03/04/2007 - 22:00

Veil lifted on wealth

03/04/2007 - 22:00

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There may be a host of rags-to-riches tales among the executives enjoying the share price spoils of their publicly listed entities, but it’s a storyline that also extends to the private sector.

Veil lifted on wealth

There may be a host of rags-to-riches tales among the executives enjoying the share price spoils of their publicly listed entities, but it’s a storyline that also extends to the private sector.

The WA Business News Wealth Creators list includes many individuals – Peet Ltd’s Tony Lennon, Automotive Holding Group’s Vern Wheatley, and Emeco Holding’s Laurie Freedman among them – whose wealth was hidden from view prior to the public listing of their business.

By listing their business, not only has their wealth become public knowledge, they have provided a reference point for valuing privately owned competitors.

For instance, Vern Wheatley’s 37 per cent stake in his automotive business is valued at $187 million.

AHG is by far the biggest car retailer in Western Australia with annual sales of about $1.5 billion.

But other big players in the industry – John Hughes, Alf Barbagallo and Brian Gardiner – are also enjoying WA’s boom times.

John Hughes Group generates annual sales of just over $300 million from his Mitsubishi, Hyundai and Volkswagen dealerships in Victoria Park.
Meanwhile, Brian Gardner Motors Pty Ltd, run by the founder’s son John Gardner, generated annual sales of $144 million and a net profit of $2.3 million in the year to June 2005, according to the most recent accounts lodged with the Australian Securities and Investments Commission.

And according to the website of Alf Barbagallo’s Barbagallo Group, his company has annual sales over $350 million, which includes sales from his Sunseeker motor yacht business.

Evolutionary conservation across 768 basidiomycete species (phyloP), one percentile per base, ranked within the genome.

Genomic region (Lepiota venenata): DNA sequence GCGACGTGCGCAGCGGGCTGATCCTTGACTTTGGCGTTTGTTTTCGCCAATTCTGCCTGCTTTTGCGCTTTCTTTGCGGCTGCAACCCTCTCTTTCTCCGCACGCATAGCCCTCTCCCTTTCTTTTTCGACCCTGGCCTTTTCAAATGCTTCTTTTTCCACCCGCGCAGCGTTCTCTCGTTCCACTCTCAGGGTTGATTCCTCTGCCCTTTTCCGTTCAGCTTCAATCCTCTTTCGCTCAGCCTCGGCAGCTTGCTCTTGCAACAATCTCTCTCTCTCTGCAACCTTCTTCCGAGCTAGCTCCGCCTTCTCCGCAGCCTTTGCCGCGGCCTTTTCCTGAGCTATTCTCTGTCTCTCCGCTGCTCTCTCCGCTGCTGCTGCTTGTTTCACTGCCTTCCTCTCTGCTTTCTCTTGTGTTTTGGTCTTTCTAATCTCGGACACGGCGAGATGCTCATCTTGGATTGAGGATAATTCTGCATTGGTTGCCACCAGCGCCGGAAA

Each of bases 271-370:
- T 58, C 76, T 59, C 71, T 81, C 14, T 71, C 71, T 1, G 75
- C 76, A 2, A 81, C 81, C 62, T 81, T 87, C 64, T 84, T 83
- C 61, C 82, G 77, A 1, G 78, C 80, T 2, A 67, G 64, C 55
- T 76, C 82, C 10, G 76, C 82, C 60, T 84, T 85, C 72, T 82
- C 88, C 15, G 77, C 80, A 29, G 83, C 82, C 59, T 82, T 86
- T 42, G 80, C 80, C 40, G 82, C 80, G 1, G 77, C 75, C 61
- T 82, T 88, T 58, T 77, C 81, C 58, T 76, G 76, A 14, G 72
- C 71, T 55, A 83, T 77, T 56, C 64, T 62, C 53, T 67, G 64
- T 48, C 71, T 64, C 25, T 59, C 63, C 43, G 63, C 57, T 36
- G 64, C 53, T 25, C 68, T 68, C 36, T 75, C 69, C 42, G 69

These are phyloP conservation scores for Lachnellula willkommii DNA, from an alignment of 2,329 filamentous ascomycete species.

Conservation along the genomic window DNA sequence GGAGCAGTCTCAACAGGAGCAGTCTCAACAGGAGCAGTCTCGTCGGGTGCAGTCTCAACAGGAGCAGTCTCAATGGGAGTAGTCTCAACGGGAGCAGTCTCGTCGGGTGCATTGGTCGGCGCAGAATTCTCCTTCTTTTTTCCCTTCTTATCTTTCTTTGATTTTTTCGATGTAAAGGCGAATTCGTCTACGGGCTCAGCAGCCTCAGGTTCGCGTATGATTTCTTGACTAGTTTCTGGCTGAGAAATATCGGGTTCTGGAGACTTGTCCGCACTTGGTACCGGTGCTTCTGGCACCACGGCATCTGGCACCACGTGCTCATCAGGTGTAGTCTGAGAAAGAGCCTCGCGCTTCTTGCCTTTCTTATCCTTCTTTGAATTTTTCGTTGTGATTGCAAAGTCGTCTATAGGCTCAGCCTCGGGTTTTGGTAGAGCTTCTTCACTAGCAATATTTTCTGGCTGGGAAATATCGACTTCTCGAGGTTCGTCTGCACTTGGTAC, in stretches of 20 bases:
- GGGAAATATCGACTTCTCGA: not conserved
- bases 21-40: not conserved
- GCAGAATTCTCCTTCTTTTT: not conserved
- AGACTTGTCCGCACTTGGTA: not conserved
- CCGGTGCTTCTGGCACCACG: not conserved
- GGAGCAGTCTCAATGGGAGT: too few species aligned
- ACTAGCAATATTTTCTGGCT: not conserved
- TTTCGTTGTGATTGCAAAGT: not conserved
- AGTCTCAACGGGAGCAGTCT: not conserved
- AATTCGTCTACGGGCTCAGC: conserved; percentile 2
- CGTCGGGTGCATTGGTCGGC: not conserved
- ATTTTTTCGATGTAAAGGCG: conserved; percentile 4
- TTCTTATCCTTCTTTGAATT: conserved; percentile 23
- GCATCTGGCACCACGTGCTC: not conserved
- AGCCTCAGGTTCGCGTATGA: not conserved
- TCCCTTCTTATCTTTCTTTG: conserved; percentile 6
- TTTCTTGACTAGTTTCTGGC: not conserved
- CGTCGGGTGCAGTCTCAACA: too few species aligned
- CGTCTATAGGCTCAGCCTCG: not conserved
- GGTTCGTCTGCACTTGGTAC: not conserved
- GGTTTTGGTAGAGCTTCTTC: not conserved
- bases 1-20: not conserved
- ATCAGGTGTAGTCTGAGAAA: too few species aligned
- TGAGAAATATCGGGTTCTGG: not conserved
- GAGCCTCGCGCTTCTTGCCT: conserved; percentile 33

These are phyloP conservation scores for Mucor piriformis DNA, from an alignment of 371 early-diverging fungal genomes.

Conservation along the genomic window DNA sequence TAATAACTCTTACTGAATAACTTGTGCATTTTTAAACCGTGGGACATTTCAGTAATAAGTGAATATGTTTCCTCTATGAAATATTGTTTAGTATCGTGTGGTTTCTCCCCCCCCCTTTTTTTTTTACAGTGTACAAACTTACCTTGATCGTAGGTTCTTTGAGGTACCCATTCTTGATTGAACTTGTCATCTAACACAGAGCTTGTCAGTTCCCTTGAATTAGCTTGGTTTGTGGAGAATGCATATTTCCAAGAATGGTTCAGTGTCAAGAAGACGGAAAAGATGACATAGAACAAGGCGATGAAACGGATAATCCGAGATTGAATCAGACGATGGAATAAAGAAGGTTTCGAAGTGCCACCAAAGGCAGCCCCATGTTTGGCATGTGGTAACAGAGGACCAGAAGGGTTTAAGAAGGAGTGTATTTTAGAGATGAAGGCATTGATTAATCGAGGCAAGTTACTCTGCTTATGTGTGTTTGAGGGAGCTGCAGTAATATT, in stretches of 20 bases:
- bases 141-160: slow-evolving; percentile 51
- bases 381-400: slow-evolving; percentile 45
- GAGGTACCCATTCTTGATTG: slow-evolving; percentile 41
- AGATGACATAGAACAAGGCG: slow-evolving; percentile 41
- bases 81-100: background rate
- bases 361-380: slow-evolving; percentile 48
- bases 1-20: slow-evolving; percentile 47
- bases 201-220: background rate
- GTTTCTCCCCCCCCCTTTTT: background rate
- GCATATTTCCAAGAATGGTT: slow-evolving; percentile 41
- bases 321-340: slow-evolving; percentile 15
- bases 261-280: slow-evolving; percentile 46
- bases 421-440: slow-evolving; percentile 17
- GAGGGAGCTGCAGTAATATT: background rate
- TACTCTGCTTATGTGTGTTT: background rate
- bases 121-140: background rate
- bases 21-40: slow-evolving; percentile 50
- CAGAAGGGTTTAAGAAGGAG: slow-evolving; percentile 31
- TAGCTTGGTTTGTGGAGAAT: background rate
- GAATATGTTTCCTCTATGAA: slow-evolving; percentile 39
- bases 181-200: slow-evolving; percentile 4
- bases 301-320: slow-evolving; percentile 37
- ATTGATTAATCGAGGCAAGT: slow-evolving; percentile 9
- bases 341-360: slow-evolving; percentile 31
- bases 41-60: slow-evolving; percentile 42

Last month, Mr Barbagallo told WA Business News the marine market was more buoyant than he’d ever previously experienced.

“Our sales within WA have more than doubled within the past two years and we believe our market share will continue to grow,” Mr Barbagallo said.

The stock market’s bull run has been a source of wealth for many in recent years, particularly for those in the thick of it – the stockbroking firms.

Euroz Ltd has a market value of $175 million with directors Peter Diamond, Andrew McKenzie and Jay Hughes each laying claim to a stake worth $16.7 million.

The firm last year played a lead role in raising $903 million for its clients while its St George’s Terrace competitor, Patersons Securities, raised $827 million.

Patersons’ three largest shareholders – Aaron Constantine, Michael Manford and Murray McGill – all enjoyed the spoils of a $1.5 million in dividends after the firm’s net profit surged 42 per cent in the 12 months to June 30 to $5.1 million.

Patersons’ revenue for 2005-06 jumped 15.5 per cent to $77.1 million.

Meanwhile, Euroz’s net profit in the same period climbed 45 per cent to $45.2 million, and revenue climbed 25 per cent to $56 million.

The public gained great insight into the value of Gordon Martin’s Coogee Resources after it planned a $380 million initial public offering in November.

The IPO valued the Coogee Chemicals’ subsidiary at $798 million and, had it gone ahead, Mr Martin would have emerged with a 31 per cent stake in the business valued at $250 million.

However, the float failed largely because institutional investors thought it was overvalued but, even when taking a conservative view, Mr Martin has amassed sizeable worth at Coogee Chemicals.

Mr Martin remains the majority shareholder in Coogee Chemicals, which generated annual sales of nearly $200 million last financial year and is planning to spend $48 million buying Nufarm Ltd’s 80 per cent interest in the Nufarm Coogee joint venture, which operates two chemical plants.

In 2005-06 the joint venture generated an operating profit contribution to Nufarm of $9.1 million.

STANDING BY BUSINESS. TRUSTED BY BUSINESS.

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